Cut and Shoot Solar Power Information & Peak Sun Hours
Solar Green Energy Summary for Cut and Shoot, Texas
Fixed Tilt Sunlight Hours: 5.3 hours per day
1-Axis Tilt Sunlight Hours: 6.9 hours per day
2-Axis Tilt Sunlight Hours: 7.6 hours per day
Looking at the average peak sunlight hours in Cut and Shoot is a valuable number for determining your solar power setup. Peak sunlight hours are only the hours a day in which the sunlight is strong enough for the solar panels to do their job. Not every hour of sunlight was created equal. For example, solar panels do not provide much use during early sunrise and sunset, and therefore you should not look at total hours of sunlight in a day, but instead focus on peak sunlight hours. Using this number will provide a much better estimate of your needs for setting up panels in Cut and Shoot, Texas.
Knowing that the latitude of Cut and Shoot is 30.3 can be helpful for understanding total sunlight hour variance. As you approach the equator latitude approaches zero. The closer the latitude is to zero, the more consistent the daily sunlight hours are throughout the year. Total sunlight hour consistency simply makes planning for your solar power needs easier, but it is certainly not a requirement.
Although most things are out of our control, like the sunrise, sunset or the weather, we can control the angle and the kind of mount we use for a solar panel. The angle of the solar panel, if using a fixed mount, should generally be around the angle that is equal to the latitude of the location to maximize output. In the northern hemisphere, panels angles should be lower in the winter months and higher in the summer months As a fixed mount is set, it is ideal to place it at an angle that will capture the most sunlight during the year. A 1-axis tracking solar mount will track the sun across the sky from sunrise to sunset, but the angle will remain the same throughout the day. A 2-axis solar mount will track the sun throughout the day from East to West, but the angle will also change automatically as the seasons change and the angle of the sun in the sky changes. Thus, a 2-axis will have a higher rating of peak sun hours compared to the 1-axis or fixed.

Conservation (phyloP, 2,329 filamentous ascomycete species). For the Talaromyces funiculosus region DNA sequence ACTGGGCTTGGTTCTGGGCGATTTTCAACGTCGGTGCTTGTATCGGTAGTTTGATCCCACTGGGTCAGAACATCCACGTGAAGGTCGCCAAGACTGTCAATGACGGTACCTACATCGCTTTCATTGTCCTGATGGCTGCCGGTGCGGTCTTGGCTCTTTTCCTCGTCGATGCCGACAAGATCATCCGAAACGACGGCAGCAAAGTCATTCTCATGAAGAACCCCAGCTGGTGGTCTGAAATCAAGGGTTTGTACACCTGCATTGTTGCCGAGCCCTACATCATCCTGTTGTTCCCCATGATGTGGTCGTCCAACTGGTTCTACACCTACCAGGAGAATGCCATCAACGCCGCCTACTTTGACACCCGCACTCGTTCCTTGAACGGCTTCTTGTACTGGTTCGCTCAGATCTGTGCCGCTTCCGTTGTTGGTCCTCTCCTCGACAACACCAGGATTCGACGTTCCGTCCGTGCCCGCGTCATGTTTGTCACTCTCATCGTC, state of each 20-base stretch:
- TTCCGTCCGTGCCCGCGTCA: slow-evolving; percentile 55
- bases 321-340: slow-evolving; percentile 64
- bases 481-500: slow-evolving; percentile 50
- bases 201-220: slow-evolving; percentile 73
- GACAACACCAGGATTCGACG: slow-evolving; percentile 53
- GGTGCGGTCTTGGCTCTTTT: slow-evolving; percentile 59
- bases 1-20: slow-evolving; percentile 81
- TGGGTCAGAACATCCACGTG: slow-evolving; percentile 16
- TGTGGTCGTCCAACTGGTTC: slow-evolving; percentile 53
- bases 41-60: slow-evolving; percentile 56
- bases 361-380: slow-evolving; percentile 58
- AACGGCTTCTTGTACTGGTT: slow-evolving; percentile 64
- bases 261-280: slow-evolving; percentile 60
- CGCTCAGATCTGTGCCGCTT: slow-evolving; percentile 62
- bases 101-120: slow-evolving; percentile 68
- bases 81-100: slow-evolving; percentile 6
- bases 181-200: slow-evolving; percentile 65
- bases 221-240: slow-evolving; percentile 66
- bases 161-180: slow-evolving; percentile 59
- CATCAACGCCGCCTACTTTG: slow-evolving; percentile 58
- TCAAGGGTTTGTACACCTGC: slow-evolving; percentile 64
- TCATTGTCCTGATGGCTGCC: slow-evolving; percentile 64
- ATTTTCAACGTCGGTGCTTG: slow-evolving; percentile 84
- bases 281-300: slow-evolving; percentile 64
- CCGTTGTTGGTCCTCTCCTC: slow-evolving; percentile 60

Weather is one of the major culprits that will cause inconsistent total peak sun hours for any given day. The sunrise and sunset will always be predictable every day, but the weather is hard to predict and cloud coverage can greatly diminish the efficiency of a solar power system on any given day. On the bright side, a location that is known to have cloudy weather a majority of the year could have unexpectedly more sunny days, so it can go both ways.
Since we know the latitude of Cut and Shoot we can take the average amount of total sunlight hours and estimate that with a fixed solar panel there would be an average of 5.3 peak sun hours per day. 6.9 hours per day with a 1-axis tracking mount that tracks the sun from sunrise to sunset, and 7.6 hours with a 2-axis tracking mount that tracks the sun everywhere in the sky.